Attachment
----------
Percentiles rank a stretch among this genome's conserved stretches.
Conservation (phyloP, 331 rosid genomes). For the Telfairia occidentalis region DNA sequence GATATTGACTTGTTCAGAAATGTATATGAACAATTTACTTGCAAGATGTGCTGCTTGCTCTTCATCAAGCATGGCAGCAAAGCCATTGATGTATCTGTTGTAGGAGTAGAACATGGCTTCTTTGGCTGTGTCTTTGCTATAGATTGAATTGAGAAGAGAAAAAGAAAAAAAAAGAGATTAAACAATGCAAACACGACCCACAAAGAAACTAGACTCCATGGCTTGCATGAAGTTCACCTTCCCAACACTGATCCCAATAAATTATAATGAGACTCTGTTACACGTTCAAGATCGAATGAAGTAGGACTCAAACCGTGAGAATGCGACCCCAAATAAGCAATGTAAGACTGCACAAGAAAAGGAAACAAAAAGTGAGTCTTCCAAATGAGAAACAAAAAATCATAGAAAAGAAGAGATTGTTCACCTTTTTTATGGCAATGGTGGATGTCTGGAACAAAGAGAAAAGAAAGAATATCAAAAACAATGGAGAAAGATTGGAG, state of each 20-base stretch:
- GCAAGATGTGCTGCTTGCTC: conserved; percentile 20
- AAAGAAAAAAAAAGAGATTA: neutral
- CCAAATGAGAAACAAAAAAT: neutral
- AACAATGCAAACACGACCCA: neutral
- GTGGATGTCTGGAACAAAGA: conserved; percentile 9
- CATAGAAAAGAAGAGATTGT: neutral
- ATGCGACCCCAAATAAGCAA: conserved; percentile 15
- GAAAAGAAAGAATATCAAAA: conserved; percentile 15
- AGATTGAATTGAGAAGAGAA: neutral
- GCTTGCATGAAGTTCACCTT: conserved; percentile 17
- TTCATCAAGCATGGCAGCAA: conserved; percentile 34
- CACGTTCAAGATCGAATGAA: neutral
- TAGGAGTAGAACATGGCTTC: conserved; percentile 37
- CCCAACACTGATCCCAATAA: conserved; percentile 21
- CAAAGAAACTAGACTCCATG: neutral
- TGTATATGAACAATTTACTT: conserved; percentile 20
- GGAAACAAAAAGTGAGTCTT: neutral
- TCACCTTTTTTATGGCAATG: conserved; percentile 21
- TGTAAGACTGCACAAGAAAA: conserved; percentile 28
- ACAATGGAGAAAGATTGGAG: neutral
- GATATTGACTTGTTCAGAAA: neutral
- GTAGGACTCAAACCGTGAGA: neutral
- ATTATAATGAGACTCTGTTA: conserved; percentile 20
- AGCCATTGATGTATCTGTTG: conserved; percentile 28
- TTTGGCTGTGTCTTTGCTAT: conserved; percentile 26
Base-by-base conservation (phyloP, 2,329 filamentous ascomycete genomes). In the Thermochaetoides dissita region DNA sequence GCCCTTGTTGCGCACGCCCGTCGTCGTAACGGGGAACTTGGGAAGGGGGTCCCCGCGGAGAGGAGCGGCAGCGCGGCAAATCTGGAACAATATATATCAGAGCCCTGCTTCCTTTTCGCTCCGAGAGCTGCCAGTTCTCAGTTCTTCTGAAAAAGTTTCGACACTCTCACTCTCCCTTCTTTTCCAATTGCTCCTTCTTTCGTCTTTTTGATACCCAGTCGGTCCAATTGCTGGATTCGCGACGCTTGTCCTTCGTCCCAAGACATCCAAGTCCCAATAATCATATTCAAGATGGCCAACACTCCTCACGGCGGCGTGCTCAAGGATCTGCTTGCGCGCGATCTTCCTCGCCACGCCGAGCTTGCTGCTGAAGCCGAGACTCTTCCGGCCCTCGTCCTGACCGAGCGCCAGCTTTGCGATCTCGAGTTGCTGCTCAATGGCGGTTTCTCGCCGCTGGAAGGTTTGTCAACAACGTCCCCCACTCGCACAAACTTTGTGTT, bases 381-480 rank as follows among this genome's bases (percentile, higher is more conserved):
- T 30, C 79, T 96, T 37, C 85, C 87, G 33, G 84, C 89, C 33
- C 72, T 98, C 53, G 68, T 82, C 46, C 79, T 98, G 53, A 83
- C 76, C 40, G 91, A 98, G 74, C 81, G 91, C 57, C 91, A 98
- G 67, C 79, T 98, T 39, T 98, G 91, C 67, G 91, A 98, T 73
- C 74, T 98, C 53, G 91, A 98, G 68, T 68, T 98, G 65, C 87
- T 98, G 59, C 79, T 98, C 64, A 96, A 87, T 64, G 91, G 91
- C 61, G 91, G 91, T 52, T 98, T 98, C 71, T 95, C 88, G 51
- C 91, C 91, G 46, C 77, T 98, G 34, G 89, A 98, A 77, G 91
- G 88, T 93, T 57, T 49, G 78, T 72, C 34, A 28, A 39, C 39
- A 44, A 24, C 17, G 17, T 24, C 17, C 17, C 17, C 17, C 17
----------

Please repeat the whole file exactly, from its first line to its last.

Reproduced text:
Percentiles rank a stretch among this genome's conserved stretches.
Conservation (phyloP, 331 rosid genomes). For the Telfairia occidentalis region DNA sequence GATATTGACTTGTTCAGAAATGTATATGAACAATTTACTTGCAAGATGTGCTGCTTGCTCTTCATCAAGCATGGCAGCAAAGCCATTGATGTATCTGTTGTAGGAGTAGAACATGGCTTCTTTGGCTGTGTCTTTGCTATAGATTGAATTGAGAAGAGAAAAAGAAAAAAAAAGAGATTAAACAATGCAAACACGACCCACAAAGAAACTAGACTCCATGGCTTGCATGAAGTTCACCTTCCCAACACTGATCCCAATAAATTATAATGAGACTCTGTTACACGTTCAAGATCGAATGAAGTAGGACTCAAACCGTGAGAATGCGACCCCAAATAAGCAATGTAAGACTGCACAAGAAAAGGAAACAAAAAGTGAGTCTTCCAAATGAGAAACAAAAAATCATAGAAAAGAAGAGATTGTTCACCTTTTTTATGGCAATGGTGGATGTCTGGAACAAAGAGAAAAGAAAGAATATCAAAAACAATGGAGAAAGATTGGAG, state of each 20-base stretch:
- GCAAGATGTGCTGCTTGCTC: conserved; percentile 20
- AAAGAAAAAAAAAGAGATTA: neutral
- CCAAATGAGAAACAAAAAAT: neutral
- AACAATGCAAACACGACCCA: neutral
- GTGGATGTCTGGAACAAAGA: conserved; percentile 9
- CATAGAAAAGAAGAGATTGT: neutral
- ATGCGACCCCAAATAAGCAA: conserved; percentile 15
- GAAAAGAAAGAATATCAAAA: conserved; percentile 15
- AGATTGAATTGAGAAGAGAA: neutral
- GCTTGCATGAAGTTCACCTT: conserved; percentile 17
- TTCATCAAGCATGGCAGCAA: conserved; percentile 34
- CACGTTCAAGATCGAATGAA: neutral
- TAGGAGTAGAACATGGCTTC: conserved; percentile 37
- CCCAACACTGATCCCAATAA: conserved; percentile 21
- CAAAGAAACTAGACTCCATG: neutral
- TGTATATGAACAATTTACTT: conserved; percentile 20
- GGAAACAAAAAGTGAGTCTT: neutral
- TCACCTTTTTTATGGCAATG: conserved; percentile 21
- TGTAAGACTGCACAAGAAAA: conserved; percentile 28
- ACAATGGAGAAAGATTGGAG: neutral
- GATATTGACTTGTTCAGAAA: neutral
- GTAGGACTCAAACCGTGAGA: neutral
- ATTATAATGAGACTCTGTTA: conserved; percentile 20
- AGCCATTGATGTATCTGTTG: conserved; percentile 28
- TTTGGCTGTGTCTTTGCTAT: conserved; percentile 26
Base-by-base conservation (phyloP, 2,329 filamentous ascomycete genomes). In the Thermochaetoides dissita region DNA sequence GCCCTTGTTGCGCACGCCCGTCGTCGTAACGGGGAACTTGGGAAGGGGGTCCCCGCGGAGAGGAGCGGCAGCGCGGCAAATCTGGAACAATATATATCAGAGCCCTGCTTCCTTTTCGCTCCGAGAGCTGCCAGTTCTCAGTTCTTCTGAAAAAGTTTCGACACTCTCACTCTCCCTTCTTTTCCAATTGCTCCTTCTTTCGTCTTTTTGATACCCAGTCGGTCCAATTGCTGGATTCGCGACGCTTGTCCTTCGTCCCAAGACATCCAAGTCCCAATAATCATATTCAAGATGGCCAACACTCCTCACGGCGGCGTGCTCAAGGATCTGCTTGCGCGCGATCTTCCTCGCCACGCCGAGCTTGCTGCTGAAGCCGAGACTCTTCCGGCCCTCGTCCTGACCGAGCGCCAGCTTTGCGATCTCGAGTTGCTGCTCAATGGCGGTTTCTCGCCGCTGGAAGGTTTGTCAACAACGTCCCCCACTCGCACAAACTTTGTGTT, bases 381-480 rank as follows among this genome's bases (percentile, higher is more conserved):
- T 30, C 79, T 96, T 37, C 85, C 87, G 33, G 84, C 89, C 33
- C 72, T 98, C 53, G 68, T 82, C 46, C 79, T 98, G 53, A 83
- C 76, C 40, G 91, A 98, G 74, C 81, G 91, C 57, C 91, A 98
- G 67, C 79, T 98, T 39, T 98, G 91, C 67, G 91, A 98, T 73
- C 74, T 98, C 53, G 91, A 98, G 68, T 68, T 98, G 65, C 87
- T 98, G 59, C 79, T 98, C 64, A 96, A 87, T 64, G 91, G 91
- C 61, G 91, G 91, T 52, T 98, T 98, C 71, T 95, C 88, G 51
- C 91, C 91, G 46, C 77, T 98, G 34, G 89, A 98, A 77, G 91
- G 88, T 93, T 57, T 49, G 78, T 72, C 34, A 28, A 39, C 39
- A 44, A 24, C 17, G 17, T 24, C 17, C 17, C 17, C 17, C 17